Ainsley's photo of trout lilies

After admiring the flowers and the ancient hickory, a sapling when the first settlers arrived, I mount up and ride on. I negotiate a sharp hairpin and then stand on the pedals, wishing I had something a little bigger than my 16t cog. I lose traction a couple of times and shift my weight back.

The trail tops the ridge and follows it for a while. I look down into a swampy place where the fire didn't reach. Everything is so green and I can hear the drone of insects and frogs. Spring is almost upon us.

I stop to sip from my hydro pack and soon get the whine of a mosquito in my ear. Time to move on. The trail drops into a pine plantation, weaving between the old trees. Soon there's a bridge over a wet spot, then more climbing. Out of the saddle climbing is a pain when there are roots to dodge.

Ainsley's fix at Gratin's Bridge

I reach the top and check the time. I can make it home on schedule if I turn around now, but Gratin's Bridge isn't too far away. I go just a little farther. The trail turns down and becomes tricky with roots and washed out places. Somehow I manage to make it though and slog though the sand at the bottom. I stop at the bridge. It's while I'm taking photos that I notice the plaque. That bridge has been there for a long time.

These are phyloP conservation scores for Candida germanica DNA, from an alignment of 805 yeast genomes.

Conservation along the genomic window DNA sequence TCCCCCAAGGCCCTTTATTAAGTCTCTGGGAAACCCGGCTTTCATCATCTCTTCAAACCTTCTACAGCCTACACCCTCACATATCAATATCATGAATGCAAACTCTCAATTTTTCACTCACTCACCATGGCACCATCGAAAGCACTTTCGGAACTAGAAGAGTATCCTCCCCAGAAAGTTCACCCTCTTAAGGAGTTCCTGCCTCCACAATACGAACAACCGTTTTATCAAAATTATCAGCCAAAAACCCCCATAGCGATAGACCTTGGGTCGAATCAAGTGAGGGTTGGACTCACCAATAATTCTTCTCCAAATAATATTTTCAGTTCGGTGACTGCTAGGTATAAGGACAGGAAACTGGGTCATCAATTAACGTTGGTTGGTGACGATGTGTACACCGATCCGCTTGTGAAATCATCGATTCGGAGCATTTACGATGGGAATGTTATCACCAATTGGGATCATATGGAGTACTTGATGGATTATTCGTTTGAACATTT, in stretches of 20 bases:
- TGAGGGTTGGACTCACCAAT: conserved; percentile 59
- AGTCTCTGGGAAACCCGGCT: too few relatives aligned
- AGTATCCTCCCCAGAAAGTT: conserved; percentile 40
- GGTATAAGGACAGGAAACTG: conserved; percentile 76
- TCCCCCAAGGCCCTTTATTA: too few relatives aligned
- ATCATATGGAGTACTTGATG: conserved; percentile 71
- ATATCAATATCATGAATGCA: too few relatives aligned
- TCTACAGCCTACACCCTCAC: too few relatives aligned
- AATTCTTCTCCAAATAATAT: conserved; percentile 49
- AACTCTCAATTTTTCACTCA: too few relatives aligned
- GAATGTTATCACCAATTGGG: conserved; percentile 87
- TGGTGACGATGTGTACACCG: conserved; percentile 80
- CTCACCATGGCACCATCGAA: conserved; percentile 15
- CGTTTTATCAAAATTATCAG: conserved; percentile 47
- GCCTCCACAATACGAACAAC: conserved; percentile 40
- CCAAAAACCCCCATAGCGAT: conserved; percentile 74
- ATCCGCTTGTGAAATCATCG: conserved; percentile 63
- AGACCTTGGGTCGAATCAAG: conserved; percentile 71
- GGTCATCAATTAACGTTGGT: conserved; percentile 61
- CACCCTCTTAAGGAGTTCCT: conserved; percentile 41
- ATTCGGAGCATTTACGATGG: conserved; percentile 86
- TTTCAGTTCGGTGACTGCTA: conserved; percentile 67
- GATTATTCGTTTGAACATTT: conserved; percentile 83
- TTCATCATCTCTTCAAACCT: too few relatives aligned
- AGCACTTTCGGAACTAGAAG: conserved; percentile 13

I eat a granola bar and wash it down with water from my pack. I'm going to be late. I climb out of the creek basin and negotiate the roots and washouts. When I reach the top I call home. I'm going to be late, but it was worth it.

Ainsley lives in Laurens South Carolina, works in Greenwood South Carolina for the state's env't agency, and rides fixed anywhere he can.

v1.0 written January 2007

Russ Fitzgerald's take on the Carolina backroads is here.
Ainsley wrote for us about riding the Old Ninety Six.